Double flat tax on the self-employed

Michael
Michael Johansen
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Low-paid, self-employed workers (of whom, according to the 2005 national census, there were 807,030 in Canada with an annual net income of less than $25,000) might be forgiven for assuming that their tax bill will reflect the great possibility that they are poor.

As they sit this time of year, filling out all the tax forms and calculating all their revenues and expenses, they might be imagining that since Canadian citizens are supposed to enjoy the benefits of a graduated tax rate (one that decreases the less one earns), the amount they'll owe to Ottawa won't cause them any financial hardship.


Low-paid, self-employed workers (of whom, according to the 2005 national census, there were 807,030 in Canada with an annual net income of less than $25,000) might be forgiven for assuming that their tax bill will reflect the great possibility that they are poor.

As they sit this time of year, filling out all the tax forms and calculating all their revenues and expenses, they might be imagining that since Canadian citizens are supposed to enjoy the benefits of a graduated tax rate (one that decreases the less one earns), the amount they'll owe to Ottawa won't cause them any financial hardship.

They could very well be wrong.

The census data - available on the Statistics Canada website - reveals a disturbing trend.

While the total number of self-employed people decreased by 22,910 to 1,218,565 from 2000 to 2005, the number in the lower-income ranks actually swelled. In fact, 73,480 more self-employed workers - a category that includes such people as independent contractors, actors, craft makers, artists and writers, who do piece-work or are paid by the job (and who rarely ever hear the word "benefits" uttered anywhere nearby) - are making less than $25,000 per year.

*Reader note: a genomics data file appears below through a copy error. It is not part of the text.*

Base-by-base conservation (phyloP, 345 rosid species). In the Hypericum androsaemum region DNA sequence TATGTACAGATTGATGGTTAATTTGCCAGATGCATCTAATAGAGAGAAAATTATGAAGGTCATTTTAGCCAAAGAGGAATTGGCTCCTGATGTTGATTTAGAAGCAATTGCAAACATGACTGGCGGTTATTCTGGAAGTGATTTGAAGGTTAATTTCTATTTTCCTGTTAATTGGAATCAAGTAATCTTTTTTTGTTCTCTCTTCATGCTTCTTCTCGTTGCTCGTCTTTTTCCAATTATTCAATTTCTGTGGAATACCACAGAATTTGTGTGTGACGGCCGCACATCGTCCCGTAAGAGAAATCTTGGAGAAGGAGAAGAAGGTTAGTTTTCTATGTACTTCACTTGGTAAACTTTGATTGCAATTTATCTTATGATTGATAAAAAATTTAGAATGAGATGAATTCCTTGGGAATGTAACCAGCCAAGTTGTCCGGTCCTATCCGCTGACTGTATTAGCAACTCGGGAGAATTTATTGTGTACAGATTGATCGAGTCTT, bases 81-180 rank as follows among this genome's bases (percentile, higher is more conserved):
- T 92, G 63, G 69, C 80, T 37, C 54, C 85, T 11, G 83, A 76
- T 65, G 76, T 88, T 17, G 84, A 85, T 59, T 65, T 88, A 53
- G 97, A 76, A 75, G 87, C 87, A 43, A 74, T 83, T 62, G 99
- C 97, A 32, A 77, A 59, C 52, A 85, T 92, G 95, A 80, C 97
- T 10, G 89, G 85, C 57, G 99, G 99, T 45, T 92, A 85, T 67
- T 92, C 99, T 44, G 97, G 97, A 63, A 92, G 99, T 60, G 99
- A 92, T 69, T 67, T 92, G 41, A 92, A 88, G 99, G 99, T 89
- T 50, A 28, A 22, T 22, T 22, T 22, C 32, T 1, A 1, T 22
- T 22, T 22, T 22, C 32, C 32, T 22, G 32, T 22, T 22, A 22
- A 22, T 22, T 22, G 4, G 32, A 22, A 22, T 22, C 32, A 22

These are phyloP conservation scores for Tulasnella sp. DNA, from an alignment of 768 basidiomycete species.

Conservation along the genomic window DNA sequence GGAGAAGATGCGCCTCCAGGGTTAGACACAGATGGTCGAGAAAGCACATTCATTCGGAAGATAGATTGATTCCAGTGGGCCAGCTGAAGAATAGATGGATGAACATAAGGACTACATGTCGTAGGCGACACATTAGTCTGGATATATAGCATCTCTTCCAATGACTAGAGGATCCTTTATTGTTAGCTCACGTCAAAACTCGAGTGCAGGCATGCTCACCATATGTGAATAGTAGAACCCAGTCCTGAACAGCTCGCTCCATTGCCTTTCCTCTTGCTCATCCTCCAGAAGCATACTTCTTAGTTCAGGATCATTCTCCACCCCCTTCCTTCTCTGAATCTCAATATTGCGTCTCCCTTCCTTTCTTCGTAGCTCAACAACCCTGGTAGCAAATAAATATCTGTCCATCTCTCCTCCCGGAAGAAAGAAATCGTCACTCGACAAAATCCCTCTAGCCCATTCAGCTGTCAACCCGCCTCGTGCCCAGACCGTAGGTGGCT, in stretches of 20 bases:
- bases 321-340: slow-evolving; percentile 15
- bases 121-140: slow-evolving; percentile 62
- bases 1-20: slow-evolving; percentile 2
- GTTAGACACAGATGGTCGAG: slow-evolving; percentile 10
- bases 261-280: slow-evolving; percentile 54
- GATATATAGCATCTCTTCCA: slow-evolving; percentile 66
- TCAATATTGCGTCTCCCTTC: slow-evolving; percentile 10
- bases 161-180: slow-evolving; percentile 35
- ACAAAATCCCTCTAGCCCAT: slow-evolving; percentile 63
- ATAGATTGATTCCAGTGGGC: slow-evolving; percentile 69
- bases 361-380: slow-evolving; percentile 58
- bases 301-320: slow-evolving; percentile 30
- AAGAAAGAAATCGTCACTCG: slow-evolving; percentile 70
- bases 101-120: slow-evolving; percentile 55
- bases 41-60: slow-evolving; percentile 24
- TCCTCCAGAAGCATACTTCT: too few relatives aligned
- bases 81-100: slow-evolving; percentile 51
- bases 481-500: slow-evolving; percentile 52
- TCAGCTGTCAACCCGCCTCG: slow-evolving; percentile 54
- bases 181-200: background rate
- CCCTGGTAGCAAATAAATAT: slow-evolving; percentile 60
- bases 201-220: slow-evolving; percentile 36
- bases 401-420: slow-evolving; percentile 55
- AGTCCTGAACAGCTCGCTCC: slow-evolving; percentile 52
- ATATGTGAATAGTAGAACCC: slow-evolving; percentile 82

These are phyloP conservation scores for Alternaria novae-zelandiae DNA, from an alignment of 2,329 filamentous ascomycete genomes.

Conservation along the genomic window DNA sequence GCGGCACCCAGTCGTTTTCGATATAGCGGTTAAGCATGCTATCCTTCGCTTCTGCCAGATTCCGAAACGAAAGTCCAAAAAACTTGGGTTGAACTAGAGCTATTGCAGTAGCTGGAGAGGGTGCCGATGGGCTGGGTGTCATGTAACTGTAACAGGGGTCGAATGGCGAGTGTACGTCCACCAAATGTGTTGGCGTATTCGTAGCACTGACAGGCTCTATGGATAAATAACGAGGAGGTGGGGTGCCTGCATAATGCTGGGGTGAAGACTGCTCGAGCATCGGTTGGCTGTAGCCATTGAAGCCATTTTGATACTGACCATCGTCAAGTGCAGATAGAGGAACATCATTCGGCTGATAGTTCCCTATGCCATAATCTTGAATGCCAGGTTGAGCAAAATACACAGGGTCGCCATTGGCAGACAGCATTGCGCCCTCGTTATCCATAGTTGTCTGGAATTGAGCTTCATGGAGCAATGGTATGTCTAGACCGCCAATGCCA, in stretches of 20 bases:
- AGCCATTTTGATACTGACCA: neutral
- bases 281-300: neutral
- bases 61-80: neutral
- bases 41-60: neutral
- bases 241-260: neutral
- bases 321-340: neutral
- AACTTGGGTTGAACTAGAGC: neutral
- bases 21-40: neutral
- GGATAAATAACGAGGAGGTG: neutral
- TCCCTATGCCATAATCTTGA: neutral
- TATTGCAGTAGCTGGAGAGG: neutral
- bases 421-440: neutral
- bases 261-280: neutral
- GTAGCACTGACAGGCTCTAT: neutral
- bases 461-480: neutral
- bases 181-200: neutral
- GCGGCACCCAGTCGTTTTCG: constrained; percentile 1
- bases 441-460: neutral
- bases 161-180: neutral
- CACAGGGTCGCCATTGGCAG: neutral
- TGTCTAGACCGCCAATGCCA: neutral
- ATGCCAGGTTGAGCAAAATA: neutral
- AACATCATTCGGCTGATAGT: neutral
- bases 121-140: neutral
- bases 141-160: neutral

Of that subtotal, more than half earn less than $10,000.

There are plenty of reasons that can explain this drop in the income of self-employed people.

First of all, most of them have been in a recession for more than a decade - the rest of the world only caught up last year.

Even as government assistance to the various industries important to the self-employed have evaporated, clients have become fewer. Companies merge, cut back on their purchases, or go out of business. Theatres close. Production companies and publishers shut down. Newspapers and magazines fold. On top of all that, the individual payments for work done were either frozen in the early 1990s or they've gone down.

While revenues have dropped, expenses have risen.

Things like motor vehicles, office supplies, interest charges, accommodations, insurance, taxes, professional fees, materials and tools - all of which are necessary to conducting a business or profession - have gone up in price.

That's why, since the Canadian tax system is supposed to charge a lower rate the less you make, a self-employed individual who earned a taxable income of around $10,000 in 2008 would not be out of line to think he or she has to pay $100 or less to the tax collector.

He or she would be wrong.

In addition to the amount demanded by the graduated tax rate, every self-employed person who earns more than $3,500 is required to pay a flat tax of 9.9 per cent of his or her income to the federal government.

The government, however, doesn't want it called a tax.

Ottawa calls it a Canada Pension Plan contribution.

Nobody is permitted to opt out of it, even if the government has told them they can only expect payments of less than $12 a month after they retire - hardly a fair return on investment.

Bureaucrats who argue for the system say it is fair because everyone - employed or self-employed - has to pay. That might be true if everyone paid the same, but the self-employed pay twice.

Revenue Canada considers that since such a person works for his or herself, then he or she is actually two people.

As a result, he and she must not only pay the employee's contribution, but the employer's as well. That's why someone who can ill afford it, someone who only clears around $10,000 per year, has to pay almost $1,000 of that to the federal government.

Fortunately, there is a way out.

When this over-priced, yet mandatory, pension contribution comes on top of a pile of unpaid bank bills, electricity bills, insurance bills, tax bills and medical bills (among others) the beleaguered self-employed citizen can truthfully declare that it would cause him or her severe financial hardship and that he or she has no way of paying it.

Even Revenue Canada sometimes agrees and forgives - sometimes.

Michael Johansen is a writer living in Labrador

Organizations: Statistics Canada, Revenue Canada

Geographic location: Canada, Ottawa, Labrador

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